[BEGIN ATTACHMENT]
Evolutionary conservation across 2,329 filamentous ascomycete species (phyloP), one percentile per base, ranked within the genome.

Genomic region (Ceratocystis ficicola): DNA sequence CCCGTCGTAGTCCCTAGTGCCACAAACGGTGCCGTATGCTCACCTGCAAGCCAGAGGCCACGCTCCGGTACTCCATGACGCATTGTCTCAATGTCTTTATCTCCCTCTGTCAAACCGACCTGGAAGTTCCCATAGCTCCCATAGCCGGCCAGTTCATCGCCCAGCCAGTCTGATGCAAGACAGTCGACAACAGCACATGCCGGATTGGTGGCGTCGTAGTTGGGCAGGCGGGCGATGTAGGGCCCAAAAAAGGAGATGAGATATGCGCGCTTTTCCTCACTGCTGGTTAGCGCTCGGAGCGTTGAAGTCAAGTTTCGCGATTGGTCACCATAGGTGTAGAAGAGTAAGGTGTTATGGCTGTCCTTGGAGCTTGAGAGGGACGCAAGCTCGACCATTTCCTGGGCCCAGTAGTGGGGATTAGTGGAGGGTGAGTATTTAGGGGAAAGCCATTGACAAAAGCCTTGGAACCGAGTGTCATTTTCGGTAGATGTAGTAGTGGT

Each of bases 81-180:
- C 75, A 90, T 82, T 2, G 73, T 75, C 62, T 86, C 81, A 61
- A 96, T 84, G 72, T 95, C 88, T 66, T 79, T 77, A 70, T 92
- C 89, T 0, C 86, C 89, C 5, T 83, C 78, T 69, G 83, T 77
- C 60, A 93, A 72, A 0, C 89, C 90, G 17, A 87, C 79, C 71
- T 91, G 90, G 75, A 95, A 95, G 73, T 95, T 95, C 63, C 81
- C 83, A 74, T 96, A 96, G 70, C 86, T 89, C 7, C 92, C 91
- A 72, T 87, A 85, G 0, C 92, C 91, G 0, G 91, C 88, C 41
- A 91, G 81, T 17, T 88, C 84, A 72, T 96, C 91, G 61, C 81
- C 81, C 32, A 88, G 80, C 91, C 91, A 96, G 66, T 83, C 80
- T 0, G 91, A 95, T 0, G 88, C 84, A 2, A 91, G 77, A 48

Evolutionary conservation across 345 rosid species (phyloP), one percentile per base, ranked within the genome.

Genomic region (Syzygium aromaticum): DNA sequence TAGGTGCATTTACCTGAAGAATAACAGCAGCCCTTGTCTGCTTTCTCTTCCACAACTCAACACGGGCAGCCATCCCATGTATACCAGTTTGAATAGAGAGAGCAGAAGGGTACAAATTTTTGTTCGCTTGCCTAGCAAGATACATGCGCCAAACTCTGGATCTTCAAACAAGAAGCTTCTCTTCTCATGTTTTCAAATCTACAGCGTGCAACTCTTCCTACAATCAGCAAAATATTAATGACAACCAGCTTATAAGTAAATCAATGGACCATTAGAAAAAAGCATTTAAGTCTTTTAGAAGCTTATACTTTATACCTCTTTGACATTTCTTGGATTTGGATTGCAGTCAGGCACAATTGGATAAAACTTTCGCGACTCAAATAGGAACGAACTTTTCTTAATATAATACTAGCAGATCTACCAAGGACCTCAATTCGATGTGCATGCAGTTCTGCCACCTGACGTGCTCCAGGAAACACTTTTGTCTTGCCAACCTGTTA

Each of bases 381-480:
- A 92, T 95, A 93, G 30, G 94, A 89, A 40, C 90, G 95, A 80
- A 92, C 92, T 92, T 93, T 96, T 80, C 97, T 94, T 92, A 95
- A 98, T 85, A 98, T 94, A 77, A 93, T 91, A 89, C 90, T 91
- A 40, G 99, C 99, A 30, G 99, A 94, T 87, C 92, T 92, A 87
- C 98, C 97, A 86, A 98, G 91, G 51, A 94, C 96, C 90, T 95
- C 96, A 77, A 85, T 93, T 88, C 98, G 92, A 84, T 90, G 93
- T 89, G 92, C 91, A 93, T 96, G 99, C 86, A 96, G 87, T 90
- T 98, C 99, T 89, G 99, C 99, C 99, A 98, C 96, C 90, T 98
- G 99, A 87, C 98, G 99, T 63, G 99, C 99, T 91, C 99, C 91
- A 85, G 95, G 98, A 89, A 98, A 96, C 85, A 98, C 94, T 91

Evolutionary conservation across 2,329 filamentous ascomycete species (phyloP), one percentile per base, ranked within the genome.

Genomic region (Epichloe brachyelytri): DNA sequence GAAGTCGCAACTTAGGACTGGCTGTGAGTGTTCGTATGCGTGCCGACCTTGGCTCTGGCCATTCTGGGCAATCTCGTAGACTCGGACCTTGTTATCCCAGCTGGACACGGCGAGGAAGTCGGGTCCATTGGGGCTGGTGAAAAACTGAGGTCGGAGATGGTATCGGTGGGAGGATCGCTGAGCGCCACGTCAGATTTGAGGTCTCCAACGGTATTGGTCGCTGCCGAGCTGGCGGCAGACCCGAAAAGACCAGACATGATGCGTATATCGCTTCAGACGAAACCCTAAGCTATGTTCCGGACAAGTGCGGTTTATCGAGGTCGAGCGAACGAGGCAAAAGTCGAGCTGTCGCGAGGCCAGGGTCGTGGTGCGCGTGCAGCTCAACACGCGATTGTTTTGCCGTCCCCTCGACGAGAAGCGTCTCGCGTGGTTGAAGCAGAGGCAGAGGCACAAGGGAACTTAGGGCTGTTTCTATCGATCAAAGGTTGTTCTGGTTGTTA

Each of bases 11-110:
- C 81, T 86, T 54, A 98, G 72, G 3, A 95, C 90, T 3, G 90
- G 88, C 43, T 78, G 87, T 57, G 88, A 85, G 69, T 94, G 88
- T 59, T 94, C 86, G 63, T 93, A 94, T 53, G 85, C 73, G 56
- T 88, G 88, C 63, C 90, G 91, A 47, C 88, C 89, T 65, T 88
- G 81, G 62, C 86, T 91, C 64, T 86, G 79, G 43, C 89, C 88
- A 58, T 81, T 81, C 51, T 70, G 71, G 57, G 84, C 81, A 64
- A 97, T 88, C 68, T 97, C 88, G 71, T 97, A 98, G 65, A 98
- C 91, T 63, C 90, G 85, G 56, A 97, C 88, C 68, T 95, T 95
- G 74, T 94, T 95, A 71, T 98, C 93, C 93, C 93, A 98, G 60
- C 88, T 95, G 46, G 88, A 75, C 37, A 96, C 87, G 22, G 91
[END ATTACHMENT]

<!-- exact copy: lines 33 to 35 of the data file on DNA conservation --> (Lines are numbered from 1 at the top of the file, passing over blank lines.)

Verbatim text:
- T 88, G 88, C 63, C 90, G 91, A 47, C 88, C 89, T 65, T 88
- G 81, G 62, C 86, T 91, C 64, T 86, G 79, G 43, C 89, C 88
- A 58, T 81, T 81, C 51, T 70, G 71, G 57, G 84, C 81, A 64